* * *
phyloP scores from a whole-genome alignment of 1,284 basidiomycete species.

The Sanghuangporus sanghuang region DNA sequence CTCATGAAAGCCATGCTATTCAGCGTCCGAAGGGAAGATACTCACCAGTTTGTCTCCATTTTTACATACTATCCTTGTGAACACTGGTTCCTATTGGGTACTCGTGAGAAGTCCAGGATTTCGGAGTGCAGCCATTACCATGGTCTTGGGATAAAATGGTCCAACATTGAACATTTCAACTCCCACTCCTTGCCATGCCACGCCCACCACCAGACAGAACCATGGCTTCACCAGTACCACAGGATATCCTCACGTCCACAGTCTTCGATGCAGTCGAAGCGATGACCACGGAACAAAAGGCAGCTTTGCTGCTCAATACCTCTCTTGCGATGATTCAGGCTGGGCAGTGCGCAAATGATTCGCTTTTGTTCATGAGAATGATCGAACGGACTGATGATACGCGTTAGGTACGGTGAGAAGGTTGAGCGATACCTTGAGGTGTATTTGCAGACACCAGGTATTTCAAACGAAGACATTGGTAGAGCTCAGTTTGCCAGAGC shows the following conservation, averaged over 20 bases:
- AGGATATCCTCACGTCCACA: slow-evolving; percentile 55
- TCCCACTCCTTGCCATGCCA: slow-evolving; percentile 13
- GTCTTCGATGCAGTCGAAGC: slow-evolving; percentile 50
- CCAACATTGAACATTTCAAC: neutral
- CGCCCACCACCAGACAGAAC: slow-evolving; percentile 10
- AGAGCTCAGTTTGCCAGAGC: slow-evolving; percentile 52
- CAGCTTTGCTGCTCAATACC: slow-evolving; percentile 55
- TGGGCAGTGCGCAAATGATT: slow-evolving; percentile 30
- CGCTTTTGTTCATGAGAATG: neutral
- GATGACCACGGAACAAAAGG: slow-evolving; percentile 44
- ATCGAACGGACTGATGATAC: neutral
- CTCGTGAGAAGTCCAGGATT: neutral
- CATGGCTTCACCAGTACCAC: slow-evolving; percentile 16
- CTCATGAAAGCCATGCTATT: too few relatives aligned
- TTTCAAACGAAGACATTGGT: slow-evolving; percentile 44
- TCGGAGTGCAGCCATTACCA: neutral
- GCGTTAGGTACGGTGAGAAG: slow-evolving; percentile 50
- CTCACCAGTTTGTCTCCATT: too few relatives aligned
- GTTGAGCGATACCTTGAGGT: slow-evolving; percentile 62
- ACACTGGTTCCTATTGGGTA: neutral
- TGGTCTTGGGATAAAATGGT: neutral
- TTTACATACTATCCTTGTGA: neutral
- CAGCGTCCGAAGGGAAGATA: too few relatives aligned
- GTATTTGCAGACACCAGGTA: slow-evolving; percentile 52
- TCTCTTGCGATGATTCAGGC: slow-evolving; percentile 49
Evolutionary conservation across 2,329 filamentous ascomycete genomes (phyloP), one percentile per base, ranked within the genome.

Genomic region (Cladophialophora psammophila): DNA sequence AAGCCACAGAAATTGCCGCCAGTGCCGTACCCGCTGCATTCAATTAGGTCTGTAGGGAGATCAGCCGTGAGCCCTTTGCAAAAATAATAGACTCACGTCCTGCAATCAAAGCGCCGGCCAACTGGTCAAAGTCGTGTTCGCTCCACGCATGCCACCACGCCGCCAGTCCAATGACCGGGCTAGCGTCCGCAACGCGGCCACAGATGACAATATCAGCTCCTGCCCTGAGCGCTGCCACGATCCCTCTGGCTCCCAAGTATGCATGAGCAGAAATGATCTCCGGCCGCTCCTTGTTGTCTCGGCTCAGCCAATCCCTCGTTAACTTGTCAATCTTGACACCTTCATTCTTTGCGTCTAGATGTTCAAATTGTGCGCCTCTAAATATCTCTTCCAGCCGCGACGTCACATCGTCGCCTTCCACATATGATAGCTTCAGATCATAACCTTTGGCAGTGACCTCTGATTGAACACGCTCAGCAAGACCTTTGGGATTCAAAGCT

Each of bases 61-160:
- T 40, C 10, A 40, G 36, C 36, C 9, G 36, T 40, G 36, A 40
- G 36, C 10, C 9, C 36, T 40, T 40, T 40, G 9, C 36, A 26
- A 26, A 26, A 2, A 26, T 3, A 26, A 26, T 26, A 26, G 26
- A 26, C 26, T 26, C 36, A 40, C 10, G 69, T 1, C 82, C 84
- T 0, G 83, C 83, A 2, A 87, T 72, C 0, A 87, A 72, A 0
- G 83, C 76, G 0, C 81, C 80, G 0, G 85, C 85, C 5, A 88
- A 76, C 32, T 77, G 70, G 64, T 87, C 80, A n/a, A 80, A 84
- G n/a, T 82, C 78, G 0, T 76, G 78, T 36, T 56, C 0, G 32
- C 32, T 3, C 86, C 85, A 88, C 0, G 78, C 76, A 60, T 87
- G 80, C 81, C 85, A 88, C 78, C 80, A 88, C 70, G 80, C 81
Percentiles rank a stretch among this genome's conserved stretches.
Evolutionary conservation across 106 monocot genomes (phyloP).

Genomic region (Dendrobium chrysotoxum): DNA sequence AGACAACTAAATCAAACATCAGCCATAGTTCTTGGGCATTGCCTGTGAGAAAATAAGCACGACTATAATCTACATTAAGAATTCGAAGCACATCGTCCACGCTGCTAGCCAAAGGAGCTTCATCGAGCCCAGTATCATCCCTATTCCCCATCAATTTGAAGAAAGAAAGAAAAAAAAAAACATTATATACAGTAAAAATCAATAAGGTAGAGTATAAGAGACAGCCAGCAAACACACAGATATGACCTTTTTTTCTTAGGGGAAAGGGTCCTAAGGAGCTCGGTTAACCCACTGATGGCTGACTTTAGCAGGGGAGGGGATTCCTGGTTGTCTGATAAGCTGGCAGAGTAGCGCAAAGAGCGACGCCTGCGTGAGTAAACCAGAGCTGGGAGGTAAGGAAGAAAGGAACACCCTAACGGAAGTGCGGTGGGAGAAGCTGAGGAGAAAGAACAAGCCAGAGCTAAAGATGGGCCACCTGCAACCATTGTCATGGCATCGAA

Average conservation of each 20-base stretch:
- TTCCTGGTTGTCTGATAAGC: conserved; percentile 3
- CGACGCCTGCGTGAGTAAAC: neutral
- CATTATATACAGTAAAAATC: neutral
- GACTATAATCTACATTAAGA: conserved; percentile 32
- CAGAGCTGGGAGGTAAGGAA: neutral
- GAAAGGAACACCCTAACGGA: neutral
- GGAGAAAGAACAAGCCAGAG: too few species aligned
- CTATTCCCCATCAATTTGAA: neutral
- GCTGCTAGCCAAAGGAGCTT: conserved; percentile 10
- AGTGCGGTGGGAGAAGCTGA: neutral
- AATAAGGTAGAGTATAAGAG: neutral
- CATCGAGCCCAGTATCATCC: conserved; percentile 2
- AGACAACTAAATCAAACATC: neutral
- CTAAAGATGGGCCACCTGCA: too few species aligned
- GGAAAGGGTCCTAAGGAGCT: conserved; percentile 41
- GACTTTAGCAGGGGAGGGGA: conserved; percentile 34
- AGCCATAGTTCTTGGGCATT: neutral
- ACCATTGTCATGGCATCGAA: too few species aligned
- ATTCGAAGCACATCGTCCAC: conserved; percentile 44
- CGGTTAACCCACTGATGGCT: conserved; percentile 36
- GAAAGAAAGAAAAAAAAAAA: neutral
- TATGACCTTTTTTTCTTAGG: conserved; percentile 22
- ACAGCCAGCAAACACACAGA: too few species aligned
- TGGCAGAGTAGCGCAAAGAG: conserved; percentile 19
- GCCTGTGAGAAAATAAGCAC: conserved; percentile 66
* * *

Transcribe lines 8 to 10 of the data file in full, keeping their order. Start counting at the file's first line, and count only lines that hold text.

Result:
- AGAGCTCAGTTTGCCAGAGC: slow-evolving; percentile 52
- CAGCTTTGCTGCTCAATACC: slow-evolving; percentile 55
- TGGGCAGTGCGCAAATGATT: slow-evolving; percentile 30